It was a pristine, blue-sky day in the Wasatch Mountains of Utah and I had just climbed up Flagstaff peak, which sits at just over 10,000 feet.
As I prepared to ski down, I scouted out the lines on the back of the north-facing slope. This was rugged backcountry, defined by cliffs, chutes, and deep powder. As I took my first turns, I quickly realized I had chosen the wrong path down, and there was a 200-foot cliff approaching. I took my skis off and put my climbing gear back on but found that the slope was too steep and too narrow to traverse back up. I was a sitting duck at this point, unable to walk back to the top or arrive safely at the bottom.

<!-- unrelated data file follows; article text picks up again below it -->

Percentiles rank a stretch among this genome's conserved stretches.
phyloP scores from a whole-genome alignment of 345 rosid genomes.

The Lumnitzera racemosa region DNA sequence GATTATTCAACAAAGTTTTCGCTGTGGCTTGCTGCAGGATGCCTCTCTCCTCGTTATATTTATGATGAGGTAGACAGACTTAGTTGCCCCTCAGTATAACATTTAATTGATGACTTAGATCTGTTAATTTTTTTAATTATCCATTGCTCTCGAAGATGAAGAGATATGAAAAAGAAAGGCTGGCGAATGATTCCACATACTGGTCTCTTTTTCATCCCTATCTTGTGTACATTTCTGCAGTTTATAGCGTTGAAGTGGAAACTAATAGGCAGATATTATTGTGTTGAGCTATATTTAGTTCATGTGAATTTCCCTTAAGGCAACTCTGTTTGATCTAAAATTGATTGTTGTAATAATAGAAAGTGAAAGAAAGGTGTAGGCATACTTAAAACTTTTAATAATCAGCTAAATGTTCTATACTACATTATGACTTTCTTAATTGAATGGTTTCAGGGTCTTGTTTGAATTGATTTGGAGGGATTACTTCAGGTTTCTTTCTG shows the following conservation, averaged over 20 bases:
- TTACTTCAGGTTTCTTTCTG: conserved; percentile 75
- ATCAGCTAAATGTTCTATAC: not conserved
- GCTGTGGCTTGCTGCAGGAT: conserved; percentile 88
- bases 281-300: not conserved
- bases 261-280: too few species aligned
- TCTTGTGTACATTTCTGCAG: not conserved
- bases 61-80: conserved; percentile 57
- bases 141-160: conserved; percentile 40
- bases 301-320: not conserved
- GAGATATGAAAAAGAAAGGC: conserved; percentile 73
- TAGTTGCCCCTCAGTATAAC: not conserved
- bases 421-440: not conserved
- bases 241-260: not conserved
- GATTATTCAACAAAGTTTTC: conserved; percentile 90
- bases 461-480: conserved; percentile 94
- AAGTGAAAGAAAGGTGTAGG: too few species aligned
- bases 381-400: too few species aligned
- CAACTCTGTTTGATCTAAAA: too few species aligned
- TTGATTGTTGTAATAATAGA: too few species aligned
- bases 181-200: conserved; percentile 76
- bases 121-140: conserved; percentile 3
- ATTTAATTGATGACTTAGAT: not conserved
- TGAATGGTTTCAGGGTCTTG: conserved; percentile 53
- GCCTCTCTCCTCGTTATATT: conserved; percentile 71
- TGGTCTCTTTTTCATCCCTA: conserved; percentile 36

I attempted to hike up the steep chute only in my ski boots, making progress with a few exhausting steps. But the snow was waist-deep, and I was breathing uncontrollably. I took another step and instantly sunk into a hole up to my chest. I was stuck. After I caught my breath, I remember thinking, "I might die here, and no one would ever find me."